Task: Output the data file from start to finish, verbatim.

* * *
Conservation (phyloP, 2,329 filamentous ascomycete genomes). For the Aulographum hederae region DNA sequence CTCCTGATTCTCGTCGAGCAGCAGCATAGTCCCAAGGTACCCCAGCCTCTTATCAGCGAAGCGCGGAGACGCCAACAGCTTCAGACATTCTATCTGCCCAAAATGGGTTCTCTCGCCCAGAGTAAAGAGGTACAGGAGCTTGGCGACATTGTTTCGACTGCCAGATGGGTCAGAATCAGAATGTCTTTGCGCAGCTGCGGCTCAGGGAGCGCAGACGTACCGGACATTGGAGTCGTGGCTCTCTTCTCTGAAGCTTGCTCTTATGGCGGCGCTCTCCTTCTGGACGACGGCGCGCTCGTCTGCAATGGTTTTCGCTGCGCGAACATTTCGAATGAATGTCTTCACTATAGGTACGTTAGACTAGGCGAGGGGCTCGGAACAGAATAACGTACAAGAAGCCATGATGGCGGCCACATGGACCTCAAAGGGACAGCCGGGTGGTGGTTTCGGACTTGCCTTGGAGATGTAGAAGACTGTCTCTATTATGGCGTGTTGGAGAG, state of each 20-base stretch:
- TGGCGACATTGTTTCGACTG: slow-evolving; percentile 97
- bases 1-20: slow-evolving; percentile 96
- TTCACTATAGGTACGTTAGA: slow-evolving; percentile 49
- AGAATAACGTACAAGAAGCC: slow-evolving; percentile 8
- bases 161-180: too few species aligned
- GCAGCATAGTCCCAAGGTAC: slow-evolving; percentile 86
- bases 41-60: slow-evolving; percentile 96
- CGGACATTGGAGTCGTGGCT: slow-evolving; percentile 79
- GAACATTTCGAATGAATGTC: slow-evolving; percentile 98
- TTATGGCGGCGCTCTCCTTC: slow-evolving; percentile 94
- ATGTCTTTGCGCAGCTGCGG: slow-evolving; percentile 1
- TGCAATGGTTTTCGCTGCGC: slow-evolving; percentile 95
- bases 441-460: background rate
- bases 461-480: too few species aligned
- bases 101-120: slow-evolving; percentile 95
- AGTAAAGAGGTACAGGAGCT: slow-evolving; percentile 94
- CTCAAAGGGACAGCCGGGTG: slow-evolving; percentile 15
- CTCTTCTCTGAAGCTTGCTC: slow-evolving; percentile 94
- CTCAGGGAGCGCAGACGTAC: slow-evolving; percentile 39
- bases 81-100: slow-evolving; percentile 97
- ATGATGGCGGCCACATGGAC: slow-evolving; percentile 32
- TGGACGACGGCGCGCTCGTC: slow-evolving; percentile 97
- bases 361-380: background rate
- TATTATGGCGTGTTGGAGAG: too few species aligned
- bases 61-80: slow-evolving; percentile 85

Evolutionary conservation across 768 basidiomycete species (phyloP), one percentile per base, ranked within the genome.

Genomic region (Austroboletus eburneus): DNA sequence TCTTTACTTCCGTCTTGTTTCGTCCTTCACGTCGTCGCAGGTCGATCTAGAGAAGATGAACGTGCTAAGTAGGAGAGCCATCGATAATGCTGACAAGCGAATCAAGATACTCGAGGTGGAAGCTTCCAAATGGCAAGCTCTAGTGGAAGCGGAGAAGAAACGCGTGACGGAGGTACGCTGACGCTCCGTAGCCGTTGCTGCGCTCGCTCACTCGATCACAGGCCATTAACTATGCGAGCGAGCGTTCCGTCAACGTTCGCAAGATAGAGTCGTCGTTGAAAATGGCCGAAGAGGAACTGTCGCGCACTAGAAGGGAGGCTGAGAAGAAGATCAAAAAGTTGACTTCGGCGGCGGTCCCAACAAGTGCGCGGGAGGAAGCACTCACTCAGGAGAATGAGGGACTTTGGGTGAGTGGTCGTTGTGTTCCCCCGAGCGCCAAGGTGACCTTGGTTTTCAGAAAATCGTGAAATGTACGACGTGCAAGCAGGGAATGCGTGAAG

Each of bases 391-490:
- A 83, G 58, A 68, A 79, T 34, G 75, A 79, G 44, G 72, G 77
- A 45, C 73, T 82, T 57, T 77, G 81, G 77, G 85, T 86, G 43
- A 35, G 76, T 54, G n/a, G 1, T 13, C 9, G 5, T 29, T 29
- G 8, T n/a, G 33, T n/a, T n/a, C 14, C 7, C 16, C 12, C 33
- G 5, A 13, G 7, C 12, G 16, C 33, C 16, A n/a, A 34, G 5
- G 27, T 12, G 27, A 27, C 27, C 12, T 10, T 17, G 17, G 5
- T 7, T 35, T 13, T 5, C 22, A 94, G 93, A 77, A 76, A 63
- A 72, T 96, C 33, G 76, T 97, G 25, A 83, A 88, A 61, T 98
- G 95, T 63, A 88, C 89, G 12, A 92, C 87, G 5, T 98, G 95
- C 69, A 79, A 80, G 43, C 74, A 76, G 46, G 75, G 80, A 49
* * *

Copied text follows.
Conservation (phyloP, 2,329 filamentous ascomycete genomes). For the Aulographum hederae region DNA sequence CTCCTGATTCTCGTCGAGCAGCAGCATAGTCCCAAGGTACCCCAGCCTCTTATCAGCGAAGCGCGGAGACGCCAACAGCTTCAGACATTCTATCTGCCCAAAATGGGTTCTCTCGCCCAGAGTAAAGAGGTACAGGAGCTTGGCGACATTGTTTCGACTGCCAGATGGGTCAGAATCAGAATGTCTTTGCGCAGCTGCGGCTCAGGGAGCGCAGACGTACCGGACATTGGAGTCGTGGCTCTCTTCTCTGAAGCTTGCTCTTATGGCGGCGCTCTCCTTCTGGACGACGGCGCGCTCGTCTGCAATGGTTTTCGCTGCGCGAACATTTCGAATGAATGTCTTCACTATAGGTACGTTAGACTAGGCGAGGGGCTCGGAACAGAATAACGTACAAGAAGCCATGATGGCGGCCACATGGACCTCAAAGGGACAGCCGGGTGGTGGTTTCGGACTTGCCTTGGAGATGTAGAAGACTGTCTCTATTATGGCGTGTTGGAGAG, state of each 20-base stretch:
- TGGCGACATTGTTTCGACTG: slow-evolving; percentile 97
- bases 1-20: slow-evolving; percentile 96
- TTCACTATAGGTACGTTAGA: slow-evolving; percentile 49
- AGAATAACGTACAAGAAGCC: slow-evolving; percentile 8
- bases 161-180: too few species aligned
- GCAGCATAGTCCCAAGGTAC: slow-evolving; percentile 86
- bases 41-60: slow-evolving; percentile 96
- CGGACATTGGAGTCGTGGCT: slow-evolving; percentile 79
- GAACATTTCGAATGAATGTC: slow-evolving; percentile 98
- TTATGGCGGCGCTCTCCTTC: slow-evolving; percentile 94
- ATGTCTTTGCGCAGCTGCGG: slow-evolving; percentile 1
- TGCAATGGTTTTCGCTGCGC: slow-evolving; percentile 95
- bases 441-460: background rate
- bases 461-480: too few species aligned
- bases 101-120: slow-evolving; percentile 95
- AGTAAAGAGGTACAGGAGCT: slow-evolving; percentile 94
- CTCAAAGGGACAGCCGGGTG: slow-evolving; percentile 15
- CTCTTCTCTGAAGCTTGCTC: slow-evolving; percentile 94
- CTCAGGGAGCGCAGACGTAC: slow-evolving; percentile 39
- bases 81-100: slow-evolving; percentile 97
- ATGATGGCGGCCACATGGAC: slow-evolving; percentile 32
- TGGACGACGGCGCGCTCGTC: slow-evolving; percentile 97
- bases 361-380: background rate
- TATTATGGCGTGTTGGAGAG: too few species aligned
- bases 61-80: slow-evolving; percentile 85

Evolutionary conservation across 768 basidiomycete species (phyloP), one percentile per base, ranked within the genome.

Genomic region (Austroboletus eburneus): DNA sequence TCTTTACTTCCGTCTTGTTTCGTCCTTCACGTCGTCGCAGGTCGATCTAGAGAAGATGAACGTGCTAAGTAGGAGAGCCATCGATAATGCTGACAAGCGAATCAAGATACTCGAGGTGGAAGCTTCCAAATGGCAAGCTCTAGTGGAAGCGGAGAAGAAACGCGTGACGGAGGTACGCTGACGCTCCGTAGCCGTTGCTGCGCTCGCTCACTCGATCACAGGCCATTAACTATGCGAGCGAGCGTTCCGTCAACGTTCGCAAGATAGAGTCGTCGTTGAAAATGGCCGAAGAGGAACTGTCGCGCACTAGAAGGGAGGCTGAGAAGAAGATCAAAAAGTTGACTTCGGCGGCGGTCCCAACAAGTGCGCGGGAGGAAGCACTCACTCAGGAGAATGAGGGACTTTGGGTGAGTGGTCGTTGTGTTCCCCCGAGCGCCAAGGTGACCTTGGTTTTCAGAAAATCGTGAAATGTACGACGTGCAAGCAGGGAATGCGTGAAG

Each of bases 391-490:
- A 83, G 58, A 68, A 79, T 34, G 75, A 79, G 44, G 72, G 77
- A 45, C 73, T 82, T 57, T 77, G 81, G 77, G 85, T 86, G 43
- A 35, G 76, T 54, G n/a, G 1, T 13, C 9, G 5, T 29, T 29
- G 8, T n/a, G 33, T n/a, T n/a, C 14, C 7, C 16, C 12, C 33
- G 5, A 13, G 7, C 12, G 16, C 33, C 16, A n/a, A 34, G 5
- G 27, T 12, G 27, A 27, C 27, C 12, T 10, T 17, G 17, G 5
- T 7, T 35, T 13, T 5, C 22, A 94, G 93, A 77, A 76, A 63
- A 72, T 96, C 33, G 76, T 97, G 25, A 83, A 88, A 61, T 98
- G 95, T 63, A 88, C 89, G 12, A 92, C 87, G 5, T 98, G 95
- C 69, A 79, A 80, G 43, C 74, A 76, G 46, G 75, G 80, A 49